Abstract: Hemodynamic signals allow us to non-invasively assay neural activity and could provide great insight into neural changes during postnatal development. However, it is not clearly understood how neural activity is related to changes in blood flow and oxygenation in the neonatal and juvenile brain. Previous studies in anesthetized animals and sedated humans have come to conflicting results as to the sign and magnitude of neurovascular coupling, and this unresolved issue has stalled the use of hemodynamic imaging in infants and children. In this proposal, we will determine how neurovascular coupling changes during postnatal development in the somatosensory cortex of the awake mouse brain, how this change in neurovascular coupling impacts BOLD fMRI signals, and how behavioral state can alter neurovascular coupling. We will use a multimodal approach, combining optical imaging (intrinsic optical signal imaging and 2-photon microscopy), electrophysiology, and fMRI to elucidate the relationship of hemodynamic signals to neural activity from the levels of single vessels up to the whole brain. We will mechanistically dissect the roles of local neural activity and cardiovascular effects on hemodynamic signals. The research proposed here will enable the use of hemodynamic imaging to study neural activity, plasticity, and neurodevelopmental disorders in infants and juvenile humans and animals.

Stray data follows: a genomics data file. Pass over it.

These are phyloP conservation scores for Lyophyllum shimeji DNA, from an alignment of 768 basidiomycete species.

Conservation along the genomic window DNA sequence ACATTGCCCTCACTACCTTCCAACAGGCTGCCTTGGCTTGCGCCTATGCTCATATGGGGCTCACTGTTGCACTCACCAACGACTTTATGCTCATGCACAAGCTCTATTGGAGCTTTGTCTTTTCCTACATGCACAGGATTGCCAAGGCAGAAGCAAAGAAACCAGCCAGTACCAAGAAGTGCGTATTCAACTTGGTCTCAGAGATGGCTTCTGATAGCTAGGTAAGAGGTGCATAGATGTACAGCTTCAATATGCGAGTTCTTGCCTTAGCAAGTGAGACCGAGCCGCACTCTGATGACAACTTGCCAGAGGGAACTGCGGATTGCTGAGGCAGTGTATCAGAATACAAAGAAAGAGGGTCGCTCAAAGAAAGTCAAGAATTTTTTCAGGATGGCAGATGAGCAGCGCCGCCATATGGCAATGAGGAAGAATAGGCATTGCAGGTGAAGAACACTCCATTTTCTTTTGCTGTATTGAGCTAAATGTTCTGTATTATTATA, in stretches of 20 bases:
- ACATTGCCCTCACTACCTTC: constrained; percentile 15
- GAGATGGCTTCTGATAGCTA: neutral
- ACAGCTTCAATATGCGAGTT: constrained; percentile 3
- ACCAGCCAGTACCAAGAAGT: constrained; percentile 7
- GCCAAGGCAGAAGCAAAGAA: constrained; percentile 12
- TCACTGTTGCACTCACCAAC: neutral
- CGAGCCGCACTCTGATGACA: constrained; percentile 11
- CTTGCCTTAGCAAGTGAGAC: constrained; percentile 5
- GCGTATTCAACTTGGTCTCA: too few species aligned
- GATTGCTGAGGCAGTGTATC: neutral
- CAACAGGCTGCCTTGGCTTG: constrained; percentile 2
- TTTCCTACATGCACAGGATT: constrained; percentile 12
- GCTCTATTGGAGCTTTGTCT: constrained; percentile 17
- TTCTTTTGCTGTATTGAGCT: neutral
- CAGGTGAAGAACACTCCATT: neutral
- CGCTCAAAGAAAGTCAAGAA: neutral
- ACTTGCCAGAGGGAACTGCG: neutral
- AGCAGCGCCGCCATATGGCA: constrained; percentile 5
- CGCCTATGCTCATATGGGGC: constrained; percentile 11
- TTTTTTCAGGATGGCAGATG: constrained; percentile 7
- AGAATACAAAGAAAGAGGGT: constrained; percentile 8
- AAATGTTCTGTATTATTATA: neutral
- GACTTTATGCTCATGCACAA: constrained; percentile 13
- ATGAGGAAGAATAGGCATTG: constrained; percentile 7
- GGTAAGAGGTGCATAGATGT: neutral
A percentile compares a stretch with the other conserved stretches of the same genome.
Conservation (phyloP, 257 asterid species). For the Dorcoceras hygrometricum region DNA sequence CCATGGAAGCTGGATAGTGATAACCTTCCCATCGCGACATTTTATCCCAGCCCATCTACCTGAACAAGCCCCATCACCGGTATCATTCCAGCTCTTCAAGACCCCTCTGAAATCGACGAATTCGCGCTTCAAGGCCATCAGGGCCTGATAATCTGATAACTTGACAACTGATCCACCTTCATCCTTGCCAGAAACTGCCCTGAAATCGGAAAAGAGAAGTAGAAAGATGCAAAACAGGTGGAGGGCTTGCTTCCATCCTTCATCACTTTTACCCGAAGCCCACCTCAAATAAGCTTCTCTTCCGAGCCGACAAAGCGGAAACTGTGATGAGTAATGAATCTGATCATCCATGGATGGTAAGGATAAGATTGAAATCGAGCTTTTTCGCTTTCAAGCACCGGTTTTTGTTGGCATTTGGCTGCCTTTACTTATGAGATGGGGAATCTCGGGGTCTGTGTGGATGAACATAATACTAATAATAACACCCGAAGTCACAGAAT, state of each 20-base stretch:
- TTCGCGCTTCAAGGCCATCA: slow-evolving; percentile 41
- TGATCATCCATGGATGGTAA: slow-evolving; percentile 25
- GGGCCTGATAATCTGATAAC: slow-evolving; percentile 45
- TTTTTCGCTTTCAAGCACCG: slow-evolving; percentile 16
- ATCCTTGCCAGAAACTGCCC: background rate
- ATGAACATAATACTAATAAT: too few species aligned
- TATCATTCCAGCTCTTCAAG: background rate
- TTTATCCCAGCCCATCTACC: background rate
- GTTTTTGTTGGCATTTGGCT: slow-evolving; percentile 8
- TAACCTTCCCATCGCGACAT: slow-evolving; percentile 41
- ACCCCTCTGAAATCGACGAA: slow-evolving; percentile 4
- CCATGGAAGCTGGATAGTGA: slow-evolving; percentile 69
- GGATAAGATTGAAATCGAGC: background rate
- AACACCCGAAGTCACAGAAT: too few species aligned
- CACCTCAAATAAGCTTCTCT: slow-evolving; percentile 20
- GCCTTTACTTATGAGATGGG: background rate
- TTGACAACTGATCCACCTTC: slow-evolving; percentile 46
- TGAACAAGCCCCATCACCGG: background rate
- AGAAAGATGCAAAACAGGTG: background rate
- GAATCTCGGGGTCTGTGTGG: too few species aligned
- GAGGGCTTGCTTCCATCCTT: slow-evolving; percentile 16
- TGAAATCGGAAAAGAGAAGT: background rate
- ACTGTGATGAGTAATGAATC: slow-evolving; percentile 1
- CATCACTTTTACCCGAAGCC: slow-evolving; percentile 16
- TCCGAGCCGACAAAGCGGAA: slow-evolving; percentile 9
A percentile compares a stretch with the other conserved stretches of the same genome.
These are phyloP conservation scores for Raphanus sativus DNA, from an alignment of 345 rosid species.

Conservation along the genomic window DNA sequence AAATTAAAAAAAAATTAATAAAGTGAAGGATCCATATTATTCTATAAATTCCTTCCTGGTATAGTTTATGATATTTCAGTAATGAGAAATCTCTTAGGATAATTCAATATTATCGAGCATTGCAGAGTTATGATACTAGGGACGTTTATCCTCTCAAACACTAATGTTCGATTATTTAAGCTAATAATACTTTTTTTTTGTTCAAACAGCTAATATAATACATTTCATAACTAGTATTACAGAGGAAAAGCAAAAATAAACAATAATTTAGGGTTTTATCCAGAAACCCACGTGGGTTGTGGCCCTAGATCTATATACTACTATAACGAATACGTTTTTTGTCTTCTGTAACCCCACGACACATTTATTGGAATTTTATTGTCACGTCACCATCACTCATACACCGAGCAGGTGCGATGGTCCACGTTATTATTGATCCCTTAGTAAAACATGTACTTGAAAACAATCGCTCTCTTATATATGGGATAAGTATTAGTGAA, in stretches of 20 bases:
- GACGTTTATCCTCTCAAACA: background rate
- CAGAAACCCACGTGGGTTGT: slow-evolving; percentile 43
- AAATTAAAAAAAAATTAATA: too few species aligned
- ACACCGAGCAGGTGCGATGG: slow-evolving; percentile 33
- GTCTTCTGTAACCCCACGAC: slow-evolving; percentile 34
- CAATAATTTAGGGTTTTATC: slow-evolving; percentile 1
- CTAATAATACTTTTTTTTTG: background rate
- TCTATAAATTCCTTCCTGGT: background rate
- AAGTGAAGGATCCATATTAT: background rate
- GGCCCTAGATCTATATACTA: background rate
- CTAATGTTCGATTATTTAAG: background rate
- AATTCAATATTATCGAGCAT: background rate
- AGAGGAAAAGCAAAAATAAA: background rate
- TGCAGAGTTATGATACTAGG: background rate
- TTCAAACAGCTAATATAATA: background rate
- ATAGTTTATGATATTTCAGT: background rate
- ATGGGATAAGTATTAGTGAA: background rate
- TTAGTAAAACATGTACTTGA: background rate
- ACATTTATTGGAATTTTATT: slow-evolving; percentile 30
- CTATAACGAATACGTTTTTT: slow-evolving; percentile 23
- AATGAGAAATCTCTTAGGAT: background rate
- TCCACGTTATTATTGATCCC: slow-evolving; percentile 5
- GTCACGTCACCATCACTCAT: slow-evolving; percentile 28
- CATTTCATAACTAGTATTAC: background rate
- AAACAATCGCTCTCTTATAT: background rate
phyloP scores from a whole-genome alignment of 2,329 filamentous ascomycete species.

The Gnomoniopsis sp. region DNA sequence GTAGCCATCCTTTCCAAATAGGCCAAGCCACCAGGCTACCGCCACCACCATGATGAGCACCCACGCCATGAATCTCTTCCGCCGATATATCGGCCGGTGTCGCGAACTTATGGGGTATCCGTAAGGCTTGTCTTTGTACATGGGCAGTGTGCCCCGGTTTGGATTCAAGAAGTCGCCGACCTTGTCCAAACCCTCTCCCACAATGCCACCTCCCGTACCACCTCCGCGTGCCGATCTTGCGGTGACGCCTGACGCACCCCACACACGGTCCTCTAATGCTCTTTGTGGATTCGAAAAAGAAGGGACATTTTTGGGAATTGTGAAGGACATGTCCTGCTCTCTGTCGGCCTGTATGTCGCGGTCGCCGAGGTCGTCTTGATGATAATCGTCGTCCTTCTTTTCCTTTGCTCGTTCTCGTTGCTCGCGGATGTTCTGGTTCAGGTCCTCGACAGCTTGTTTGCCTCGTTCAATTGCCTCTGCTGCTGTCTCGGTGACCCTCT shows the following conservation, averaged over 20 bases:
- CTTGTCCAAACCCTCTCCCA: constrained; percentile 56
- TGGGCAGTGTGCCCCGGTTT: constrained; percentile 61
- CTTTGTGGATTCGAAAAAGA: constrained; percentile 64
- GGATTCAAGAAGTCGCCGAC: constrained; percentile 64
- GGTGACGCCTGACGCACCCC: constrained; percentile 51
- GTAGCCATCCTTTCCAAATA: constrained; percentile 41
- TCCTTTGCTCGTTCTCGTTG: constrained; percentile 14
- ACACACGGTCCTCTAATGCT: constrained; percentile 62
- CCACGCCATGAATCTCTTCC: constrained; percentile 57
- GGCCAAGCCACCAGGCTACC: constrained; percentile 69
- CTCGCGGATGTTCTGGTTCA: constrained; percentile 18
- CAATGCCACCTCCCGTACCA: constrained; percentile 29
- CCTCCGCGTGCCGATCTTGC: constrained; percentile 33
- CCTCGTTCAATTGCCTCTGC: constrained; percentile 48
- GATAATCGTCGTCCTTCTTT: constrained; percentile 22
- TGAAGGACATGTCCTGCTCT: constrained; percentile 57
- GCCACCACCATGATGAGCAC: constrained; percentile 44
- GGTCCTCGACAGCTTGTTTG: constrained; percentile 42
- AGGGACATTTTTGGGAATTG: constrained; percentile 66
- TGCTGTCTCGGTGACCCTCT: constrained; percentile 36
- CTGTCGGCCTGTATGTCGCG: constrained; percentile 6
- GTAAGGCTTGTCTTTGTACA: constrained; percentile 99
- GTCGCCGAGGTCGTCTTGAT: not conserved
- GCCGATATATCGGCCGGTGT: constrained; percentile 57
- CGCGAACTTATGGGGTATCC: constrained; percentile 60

|Effective start/end date||9/25/17 → 6/30/22|
- National Institutes of Health: $453,820.00
- National Institutes of Health: $445,129.00
Magnetic Resonance Imaging